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United States Court of Appeals, Third Circuit.


No. 15-2988

Decided: August 10, 2016

Before: MCKEE, Chief Judge, JORDAN and ROTH, Circuit Judges


Algrie Johnson challenges the District Court's denial of his motion for relief from judgment and to amend his discrimination complaint against the City of Philadelphia. Since the District Court correctly found that such amendment would be futile, we will affirm the denial.


Johnson, proceeding as a pro se litigant, initially filed suit against the City of Philadelphia and the Philadelphia Police Department in February 2014, alleging that he was discriminated and retaliated against in connection with his application for a position with the Philadelphia Police. Upon the City's motion, the Police Department was dismissed with prejudice from the suit as an improper party, and the complaint, which consisted of a single paragraph, was dismissed for failure to state a claim. The District Court for the Eastern District of Pennsylvania gave Johnson thirty days to, if possible, amend his complaint to state a claim upon which relief could be granted. Johnson did not respond until more than 180 days later, when, now represented by counsel, he filed a motion pursuant to Federal Rule of Civil Procedure 60(b)(6) for relief from judgment, accompanied by an amended complaint.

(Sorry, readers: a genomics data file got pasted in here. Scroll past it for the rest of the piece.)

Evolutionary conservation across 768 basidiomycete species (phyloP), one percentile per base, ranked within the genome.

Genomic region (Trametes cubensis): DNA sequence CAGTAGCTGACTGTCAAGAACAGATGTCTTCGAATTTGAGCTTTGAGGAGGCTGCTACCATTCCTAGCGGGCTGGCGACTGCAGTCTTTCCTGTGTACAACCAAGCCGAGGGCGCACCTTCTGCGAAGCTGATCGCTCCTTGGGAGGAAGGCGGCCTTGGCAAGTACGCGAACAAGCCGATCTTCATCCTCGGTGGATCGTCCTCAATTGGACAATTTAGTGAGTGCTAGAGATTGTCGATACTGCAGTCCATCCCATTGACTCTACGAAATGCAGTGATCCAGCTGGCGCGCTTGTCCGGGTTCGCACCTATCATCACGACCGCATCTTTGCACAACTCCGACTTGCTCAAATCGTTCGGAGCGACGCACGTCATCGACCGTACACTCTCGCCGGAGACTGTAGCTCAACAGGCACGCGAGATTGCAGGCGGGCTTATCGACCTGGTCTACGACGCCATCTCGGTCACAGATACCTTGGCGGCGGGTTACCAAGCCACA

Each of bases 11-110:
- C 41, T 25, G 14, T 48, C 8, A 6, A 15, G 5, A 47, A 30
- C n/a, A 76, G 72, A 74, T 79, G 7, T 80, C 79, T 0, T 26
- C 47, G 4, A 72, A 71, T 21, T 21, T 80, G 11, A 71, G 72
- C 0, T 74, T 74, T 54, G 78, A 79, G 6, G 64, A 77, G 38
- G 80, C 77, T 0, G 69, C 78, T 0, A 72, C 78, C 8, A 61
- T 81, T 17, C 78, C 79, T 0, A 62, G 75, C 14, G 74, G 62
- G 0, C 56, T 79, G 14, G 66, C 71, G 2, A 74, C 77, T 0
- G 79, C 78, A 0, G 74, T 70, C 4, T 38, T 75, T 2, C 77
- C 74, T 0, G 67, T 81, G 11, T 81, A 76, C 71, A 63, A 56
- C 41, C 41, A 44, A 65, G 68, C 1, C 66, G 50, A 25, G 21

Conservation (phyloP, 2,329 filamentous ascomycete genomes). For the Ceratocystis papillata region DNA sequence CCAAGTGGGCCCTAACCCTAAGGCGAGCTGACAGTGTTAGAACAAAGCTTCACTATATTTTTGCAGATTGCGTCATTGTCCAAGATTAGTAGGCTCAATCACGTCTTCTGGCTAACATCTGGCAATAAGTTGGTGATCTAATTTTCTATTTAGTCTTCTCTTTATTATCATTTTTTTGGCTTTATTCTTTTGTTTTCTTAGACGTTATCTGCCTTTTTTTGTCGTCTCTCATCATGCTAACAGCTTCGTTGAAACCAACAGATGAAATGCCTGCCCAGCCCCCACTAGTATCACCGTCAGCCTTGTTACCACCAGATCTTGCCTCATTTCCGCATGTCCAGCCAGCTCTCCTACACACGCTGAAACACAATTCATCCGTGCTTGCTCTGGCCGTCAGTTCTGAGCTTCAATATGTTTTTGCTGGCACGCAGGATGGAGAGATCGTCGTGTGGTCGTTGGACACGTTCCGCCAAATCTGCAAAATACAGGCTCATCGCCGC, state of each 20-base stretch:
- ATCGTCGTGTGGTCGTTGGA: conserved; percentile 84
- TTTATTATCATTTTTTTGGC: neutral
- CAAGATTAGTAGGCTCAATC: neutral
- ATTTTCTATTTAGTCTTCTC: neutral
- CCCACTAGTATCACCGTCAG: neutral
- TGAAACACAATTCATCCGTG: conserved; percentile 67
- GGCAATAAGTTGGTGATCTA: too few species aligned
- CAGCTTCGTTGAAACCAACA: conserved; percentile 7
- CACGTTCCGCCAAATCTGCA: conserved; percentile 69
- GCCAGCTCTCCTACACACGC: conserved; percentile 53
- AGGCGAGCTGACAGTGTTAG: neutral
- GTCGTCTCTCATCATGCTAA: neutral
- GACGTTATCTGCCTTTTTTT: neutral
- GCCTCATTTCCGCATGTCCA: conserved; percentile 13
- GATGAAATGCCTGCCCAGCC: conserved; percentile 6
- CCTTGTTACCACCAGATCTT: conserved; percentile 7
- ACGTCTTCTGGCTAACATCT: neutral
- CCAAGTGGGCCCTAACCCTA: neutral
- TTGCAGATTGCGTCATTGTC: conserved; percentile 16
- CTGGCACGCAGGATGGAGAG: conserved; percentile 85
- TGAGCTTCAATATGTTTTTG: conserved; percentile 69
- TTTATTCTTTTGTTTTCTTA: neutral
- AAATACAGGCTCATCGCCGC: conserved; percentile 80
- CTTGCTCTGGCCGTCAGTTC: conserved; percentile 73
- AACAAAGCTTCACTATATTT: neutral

The amended complaint contains four counts: Count I, discrimination based upon race pursuant to Title VII of the Civil Rights Act of 1964;1 Count II, retaliation for prior Equal Employment Opportunity activity pursuant to Title VII; Count III, discrimination in violation of the Pennsylvania Human Relations Act;2 and Count IV, discrimination in violation of the Philadelphia Fair Practices Ordinance.3 It alleges that Johnson is an African-American who passed “the examination” for a police officer position and had his name placed on a list of “possible eligible candidates.” Two years later, Johnson was notified that he would not be offered a position. Johnson contends that he was told he was not hired because “he was late for work in 1993 (almost 20 years earlier), he was terminated from his prior job in 2000 (almost 14 years earlier), he had been arrested for disorderly conduct (he was found not guilty in 2002, about 10 years earlier), and his daughter's mother had a criminal background.” Johnson contends that these reasons were pretextual to conceal discrimination because he knew of a non-African-American man who was allegedly hired despite his criminal record. He alleges he was retaliated against because he had previously filed suit against the City and the City kept a record of this lawsuit.

The District Court denied the Rule 60(b)(6) motion, holding that the amended complaint could not survive a Rule 12(b)(6) motion to dismiss.